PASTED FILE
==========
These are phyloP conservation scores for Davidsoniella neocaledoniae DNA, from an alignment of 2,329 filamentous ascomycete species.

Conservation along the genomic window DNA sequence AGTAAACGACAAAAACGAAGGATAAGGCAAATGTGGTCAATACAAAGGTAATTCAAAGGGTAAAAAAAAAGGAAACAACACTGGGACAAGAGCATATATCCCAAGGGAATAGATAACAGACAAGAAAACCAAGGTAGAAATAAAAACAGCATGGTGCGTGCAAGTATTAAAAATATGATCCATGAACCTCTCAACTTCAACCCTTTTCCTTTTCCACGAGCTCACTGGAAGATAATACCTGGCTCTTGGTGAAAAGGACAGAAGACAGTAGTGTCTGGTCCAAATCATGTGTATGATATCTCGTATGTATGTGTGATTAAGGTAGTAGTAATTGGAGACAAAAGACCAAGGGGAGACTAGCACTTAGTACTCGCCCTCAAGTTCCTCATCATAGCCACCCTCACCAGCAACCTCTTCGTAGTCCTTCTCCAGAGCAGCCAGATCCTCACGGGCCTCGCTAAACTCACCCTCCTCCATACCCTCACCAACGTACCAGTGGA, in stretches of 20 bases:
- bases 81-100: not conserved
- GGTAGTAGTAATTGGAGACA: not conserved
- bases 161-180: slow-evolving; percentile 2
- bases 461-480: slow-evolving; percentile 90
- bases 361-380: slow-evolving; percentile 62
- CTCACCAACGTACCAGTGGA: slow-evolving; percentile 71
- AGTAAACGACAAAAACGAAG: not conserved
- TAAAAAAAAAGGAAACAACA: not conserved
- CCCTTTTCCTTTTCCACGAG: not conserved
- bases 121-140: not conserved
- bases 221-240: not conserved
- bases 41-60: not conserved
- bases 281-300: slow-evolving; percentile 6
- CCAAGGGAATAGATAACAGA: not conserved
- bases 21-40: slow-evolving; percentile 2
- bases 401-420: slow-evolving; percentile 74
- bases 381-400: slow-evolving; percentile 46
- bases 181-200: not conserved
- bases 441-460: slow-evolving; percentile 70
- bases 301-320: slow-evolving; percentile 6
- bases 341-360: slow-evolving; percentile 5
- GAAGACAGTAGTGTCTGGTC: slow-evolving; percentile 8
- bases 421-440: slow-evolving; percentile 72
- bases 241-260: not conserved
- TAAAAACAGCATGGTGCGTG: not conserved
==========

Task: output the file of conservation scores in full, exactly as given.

These are phyloP conservation scores for Davidsoniella neocaledoniae DNA, from an alignment of 2,329 filamentous ascomycete species.

Conservation along the genomic window DNA sequence AGTAAACGACAAAAACGAAGGATAAGGCAAATGTGGTCAATACAAAGGTAATTCAAAGGGTAAAAAAAAAGGAAACAACACTGGGACAAGAGCATATATCCCAAGGGAATAGATAACAGACAAGAAAACCAAGGTAGAAATAAAAACAGCATGGTGCGTGCAAGTATTAAAAATATGATCCATGAACCTCTCAACTTCAACCCTTTTCCTTTTCCACGAGCTCACTGGAAGATAATACCTGGCTCTTGGTGAAAAGGACAGAAGACAGTAGTGTCTGGTCCAAATCATGTGTATGATATCTCGTATGTATGTGTGATTAAGGTAGTAGTAATTGGAGACAAAAGACCAAGGGGAGACTAGCACTTAGTACTCGCCCTCAAGTTCCTCATCATAGCCACCCTCACCAGCAACCTCTTCGTAGTCCTTCTCCAGAGCAGCCAGATCCTCACGGGCCTCGCTAAACTCACCCTCCTCCATACCCTCACCAACGTACCAGTGGA, in stretches of 20 bases:
- bases 81-100: not conserved
- GGTAGTAGTAATTGGAGACA: not conserved
- bases 161-180: slow-evolving; percentile 2
- bases 461-480: slow-evolving; percentile 90
- bases 361-380: slow-evolving; percentile 62
- CTCACCAACGTACCAGTGGA: slow-evolving; percentile 71
- AGTAAACGACAAAAACGAAG: not conserved
- TAAAAAAAAAGGAAACAACA: not conserved
- CCCTTTTCCTTTTCCACGAG: not conserved
- bases 121-140: not conserved
- bases 221-240: not conserved
- bases 41-60: not conserved
- bases 281-300: slow-evolving; percentile 6
- CCAAGGGAATAGATAACAGA: not conserved
- bases 21-40: slow-evolving; percentile 2
- bases 401-420: slow-evolving; percentile 74
- bases 381-400: slow-evolving; percentile 46
- bases 181-200: not conserved
- bases 441-460: slow-evolving; percentile 70
- bases 301-320: slow-evolving; percentile 6
- bases 341-360: slow-evolving; percentile 5
- GAAGACAGTAGTGTCTGGTC: slow-evolving; percentile 8
- bases 421-440: slow-evolving; percentile 72
- bases 241-260: not conserved
- TAAAAACAGCATGGTGCGTG: not conserved